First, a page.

In light of the U.S. International Trade Commission’s (ITC) vote yesterday, which included recommendations for the introduction of trade duties and import quotas on crystalline silicon (c-Si) PV cells and modules in the U.S. for the next four years, IHS Markit has analyzed some of the main implications and potential impacts of a final presidential decision.
Based on the ITC’s announcements, it would seem most of the proposals are falling into what IHS Markit would consider to be a $0.10/W price increase scenario, meaning that at worst, imported modules would be benchmarked at a price of around $0.40/W to $0.50/W, compared to non-tariff rates of $0.30/W to $0.40/W in 2018.
IHS Markit has modeled the reduced attractiveness of residential, commercial, and utility-scale PV in each state under such a tariff scenario (a $0.10/W module price increase), which results in a 14% reduction to the forecast for PV deployments from 2018 to 2021. The reduction would primarily stem from the utility-scale segment and markets that lack supportive government mandates or incentives to deploy PV or other renewables. IHS Markit predicts demand will be lower for utility-scale PV outside of policy-mandated programs, such as voluntary utility and corporate deployments, primarily due to the reduced economic competitiveness of the technology in several key markets.
The impact on residential and commercial segments is projected to be significantly softer, primarily because the effective module price does not represent as much of the total system price compared to utility-scale systems. Demand for rooftop PV will be impacted, but the economic competitiveness of residential and commercial PV is projected to remain relatively attractive for customers in many markets during the time period under the scenario.
Of course, it is possible that once the proposals are clarified and the president makes a final decision, the implications of the quotas and tariffs could change.
The biggest uncertainty would be surrounding 2018 installations because the final number will depend not only on the ultimate decision of the president, but also on the total volume of modules that have been imported ahead of the resolution. A significant part of this inventory will be going to projects to be installed in the first half of 2018. Installations in the second half of the year remain more uncertain due to the current status of “on hold” for large PV plants and lack of visibility about the final resolution until January 2018.
Moreover, all three ITC proposals requested that the recommended remedies do not apply to imports from the following countries with which the U.S. has free-trade agreements: Australia, Colombia, Costa Rica, the Dominican Republic, El Salvador, Guatemala, Honduras, Israel, Jordan, Nicaragua, Panama, Peru, and Singapore. Two commissioners also requested the exemption of Canada.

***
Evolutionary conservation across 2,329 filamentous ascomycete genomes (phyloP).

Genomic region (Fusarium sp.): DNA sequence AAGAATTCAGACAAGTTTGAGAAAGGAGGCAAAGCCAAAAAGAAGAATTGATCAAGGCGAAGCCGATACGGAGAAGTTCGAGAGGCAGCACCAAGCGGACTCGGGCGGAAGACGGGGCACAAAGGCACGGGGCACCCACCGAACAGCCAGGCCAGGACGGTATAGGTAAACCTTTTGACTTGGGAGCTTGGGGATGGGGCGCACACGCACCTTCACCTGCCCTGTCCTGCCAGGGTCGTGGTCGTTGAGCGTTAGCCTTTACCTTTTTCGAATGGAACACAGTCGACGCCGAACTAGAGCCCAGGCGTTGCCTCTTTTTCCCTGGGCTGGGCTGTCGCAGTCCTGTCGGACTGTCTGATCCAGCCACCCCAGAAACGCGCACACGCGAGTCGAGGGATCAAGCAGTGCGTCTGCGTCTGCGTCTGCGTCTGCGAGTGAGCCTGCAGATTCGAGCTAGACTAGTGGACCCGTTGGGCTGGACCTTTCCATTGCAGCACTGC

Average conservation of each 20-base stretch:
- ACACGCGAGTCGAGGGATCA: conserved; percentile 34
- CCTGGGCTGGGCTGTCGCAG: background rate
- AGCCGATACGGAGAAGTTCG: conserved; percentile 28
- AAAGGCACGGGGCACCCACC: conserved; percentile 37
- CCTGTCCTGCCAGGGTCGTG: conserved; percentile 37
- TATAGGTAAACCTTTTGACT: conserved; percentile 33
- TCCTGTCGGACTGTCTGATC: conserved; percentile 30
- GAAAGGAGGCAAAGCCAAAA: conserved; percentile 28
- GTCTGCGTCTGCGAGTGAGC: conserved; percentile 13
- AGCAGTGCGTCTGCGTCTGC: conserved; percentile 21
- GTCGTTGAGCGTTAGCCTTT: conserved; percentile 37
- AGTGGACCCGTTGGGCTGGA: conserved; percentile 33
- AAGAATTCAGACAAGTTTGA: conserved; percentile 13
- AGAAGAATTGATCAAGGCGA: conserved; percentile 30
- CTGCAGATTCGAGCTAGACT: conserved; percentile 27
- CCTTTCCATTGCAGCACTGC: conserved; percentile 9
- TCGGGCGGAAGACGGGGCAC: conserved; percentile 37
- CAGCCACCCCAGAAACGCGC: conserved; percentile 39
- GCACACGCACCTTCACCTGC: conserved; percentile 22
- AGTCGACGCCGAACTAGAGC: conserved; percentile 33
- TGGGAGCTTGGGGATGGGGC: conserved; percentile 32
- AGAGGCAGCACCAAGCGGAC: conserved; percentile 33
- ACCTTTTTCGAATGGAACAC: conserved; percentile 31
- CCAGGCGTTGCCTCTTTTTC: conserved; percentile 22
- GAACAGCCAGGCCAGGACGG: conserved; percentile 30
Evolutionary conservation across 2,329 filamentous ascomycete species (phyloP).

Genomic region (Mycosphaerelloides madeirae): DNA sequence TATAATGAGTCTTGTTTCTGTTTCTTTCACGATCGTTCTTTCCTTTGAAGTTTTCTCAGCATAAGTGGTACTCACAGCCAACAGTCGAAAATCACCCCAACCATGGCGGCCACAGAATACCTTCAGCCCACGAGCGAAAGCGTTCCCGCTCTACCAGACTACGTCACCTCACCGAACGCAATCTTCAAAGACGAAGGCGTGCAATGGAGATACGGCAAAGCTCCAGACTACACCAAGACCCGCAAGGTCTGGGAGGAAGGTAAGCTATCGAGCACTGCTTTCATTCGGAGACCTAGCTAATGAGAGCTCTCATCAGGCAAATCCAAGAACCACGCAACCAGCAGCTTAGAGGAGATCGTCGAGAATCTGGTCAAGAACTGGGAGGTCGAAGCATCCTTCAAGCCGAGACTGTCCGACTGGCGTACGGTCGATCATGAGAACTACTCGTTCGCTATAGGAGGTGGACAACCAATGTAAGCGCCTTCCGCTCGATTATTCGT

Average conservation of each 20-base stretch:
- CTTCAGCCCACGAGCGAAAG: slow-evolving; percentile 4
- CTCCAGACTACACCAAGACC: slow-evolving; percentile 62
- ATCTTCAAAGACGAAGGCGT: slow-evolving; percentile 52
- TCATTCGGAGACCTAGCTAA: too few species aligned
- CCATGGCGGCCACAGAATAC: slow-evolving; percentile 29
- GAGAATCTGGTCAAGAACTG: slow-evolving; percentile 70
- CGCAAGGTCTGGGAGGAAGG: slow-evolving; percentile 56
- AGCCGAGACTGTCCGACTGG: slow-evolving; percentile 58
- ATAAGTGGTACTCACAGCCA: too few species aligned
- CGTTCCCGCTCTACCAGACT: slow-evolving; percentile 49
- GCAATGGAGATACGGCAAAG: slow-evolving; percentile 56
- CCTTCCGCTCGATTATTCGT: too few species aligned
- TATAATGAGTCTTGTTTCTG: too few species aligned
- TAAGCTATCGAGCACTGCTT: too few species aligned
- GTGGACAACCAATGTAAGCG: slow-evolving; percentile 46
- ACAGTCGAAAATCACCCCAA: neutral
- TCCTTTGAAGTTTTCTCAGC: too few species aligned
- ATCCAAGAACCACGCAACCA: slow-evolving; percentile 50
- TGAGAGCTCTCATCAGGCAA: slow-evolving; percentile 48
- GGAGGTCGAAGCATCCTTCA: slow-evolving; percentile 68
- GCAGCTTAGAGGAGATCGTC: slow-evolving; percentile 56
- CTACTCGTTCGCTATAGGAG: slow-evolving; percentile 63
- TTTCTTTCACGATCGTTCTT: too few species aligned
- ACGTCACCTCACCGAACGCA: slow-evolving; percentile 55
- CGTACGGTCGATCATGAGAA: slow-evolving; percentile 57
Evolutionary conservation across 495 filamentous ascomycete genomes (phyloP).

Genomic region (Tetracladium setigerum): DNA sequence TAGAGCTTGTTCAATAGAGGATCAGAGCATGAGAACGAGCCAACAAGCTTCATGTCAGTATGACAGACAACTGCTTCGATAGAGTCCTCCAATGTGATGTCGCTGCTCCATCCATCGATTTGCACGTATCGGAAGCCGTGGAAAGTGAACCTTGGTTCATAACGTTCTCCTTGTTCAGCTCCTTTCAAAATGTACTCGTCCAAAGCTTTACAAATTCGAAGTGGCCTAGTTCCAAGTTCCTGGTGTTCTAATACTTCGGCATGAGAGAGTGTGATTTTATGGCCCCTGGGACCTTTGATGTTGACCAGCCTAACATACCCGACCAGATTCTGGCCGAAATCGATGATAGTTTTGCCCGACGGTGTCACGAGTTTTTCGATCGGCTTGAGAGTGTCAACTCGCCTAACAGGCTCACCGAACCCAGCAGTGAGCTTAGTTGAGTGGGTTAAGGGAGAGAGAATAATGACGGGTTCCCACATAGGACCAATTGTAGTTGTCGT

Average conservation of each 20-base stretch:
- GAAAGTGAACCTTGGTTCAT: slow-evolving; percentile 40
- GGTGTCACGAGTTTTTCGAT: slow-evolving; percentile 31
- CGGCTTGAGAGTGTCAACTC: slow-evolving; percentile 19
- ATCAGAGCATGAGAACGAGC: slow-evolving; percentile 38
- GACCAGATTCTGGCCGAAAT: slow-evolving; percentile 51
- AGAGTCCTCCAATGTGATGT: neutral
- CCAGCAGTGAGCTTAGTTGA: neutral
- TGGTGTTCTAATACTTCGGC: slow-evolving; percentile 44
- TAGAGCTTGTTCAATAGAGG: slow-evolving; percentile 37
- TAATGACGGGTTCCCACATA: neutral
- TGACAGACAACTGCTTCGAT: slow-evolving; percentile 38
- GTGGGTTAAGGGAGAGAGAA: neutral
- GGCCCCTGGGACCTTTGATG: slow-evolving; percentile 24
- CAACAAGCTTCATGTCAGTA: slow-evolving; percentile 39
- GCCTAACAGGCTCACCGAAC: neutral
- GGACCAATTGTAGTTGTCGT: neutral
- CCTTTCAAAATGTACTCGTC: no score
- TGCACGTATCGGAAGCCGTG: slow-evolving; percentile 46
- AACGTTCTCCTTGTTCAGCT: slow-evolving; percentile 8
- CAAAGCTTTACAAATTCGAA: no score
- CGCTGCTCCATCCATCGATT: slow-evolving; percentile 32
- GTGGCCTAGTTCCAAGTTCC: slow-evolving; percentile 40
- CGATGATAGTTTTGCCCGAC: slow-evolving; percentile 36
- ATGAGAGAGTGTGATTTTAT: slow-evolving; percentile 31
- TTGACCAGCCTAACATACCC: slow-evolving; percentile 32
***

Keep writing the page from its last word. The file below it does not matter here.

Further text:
If Singapore and Canada are excluded from the final resolution, this would have only a moderate impact on the additional volume that might be available to be imported to the U.S. exempted from tariffs. At this moment, these two countries provide 880 MW of additional cell capacity and 2.6 GW of module capacity.
The inclusion of exempted countries from the final resolution would positively affect companies with existing cell capacities in those exempted countries and could hypothetically bring new capacity construction in some of the lower-manufacturing-cost markets. This is something that deserves a full detailed analysis because, if the final resolution includes tariff rates around 30% – much lower than the tariffs originally requested by the petitioners – it could make it unnecessary to build capacity in the exempted countries to be able to continue importing modules to the U.S. market. Equally, in the event of a 30% tariff final scenario, this seems to create very little incentive to bring manufacturing to the U.S.
Another implication is that if the final ruling considers tariffs around 30% or lower, this could mean that some large projects might decide to remain with c-Si technology rather than switching to tariff-free thin-film products. In other words, c-Si could remain competitive in the U.S. market. Another product implication of a final ruling similar to yesterday’s ITC recommendations would be that cheaper cell and module imports (i.e., P-type BSF multicrystalline) would be among the least impacted by the adoption of tariffs. By contrast, high-efficiency cells and modules with a higher price would be the most negatively impacted, unless they are manufactured in exempted countries. While a minimum imported price (MIP), as in the case of Europe, tends to increase the imports of premium products (that are sold at the MIP), the adoption of tariff rates has rather the opposite effect.
Overall, the direction of yesterday’s ITC recommendations seems to open the way for a more positive result of the Section 201 investigation for the forecast of U.S. installations in the next four years than originally anticipated. Still, IHS Markit anticipates that demand in the first half of 2018 would be significantly impacted by current high inventory levels in the U.S. market, freezing of 2018 project development, and continuous policy uncertainty, as the president does not need to make a final decision until mid-January and it does not need to comply with the recommendation report the ITC will deliver to the president by Nov. 13.
Camron Barati is a research analyst in the IHS Markit solar team. Camron is currently responsible for researching PV markets in North America, covering the supply chain and downstream markets.
This article was originally featured on solarindustrymag.com.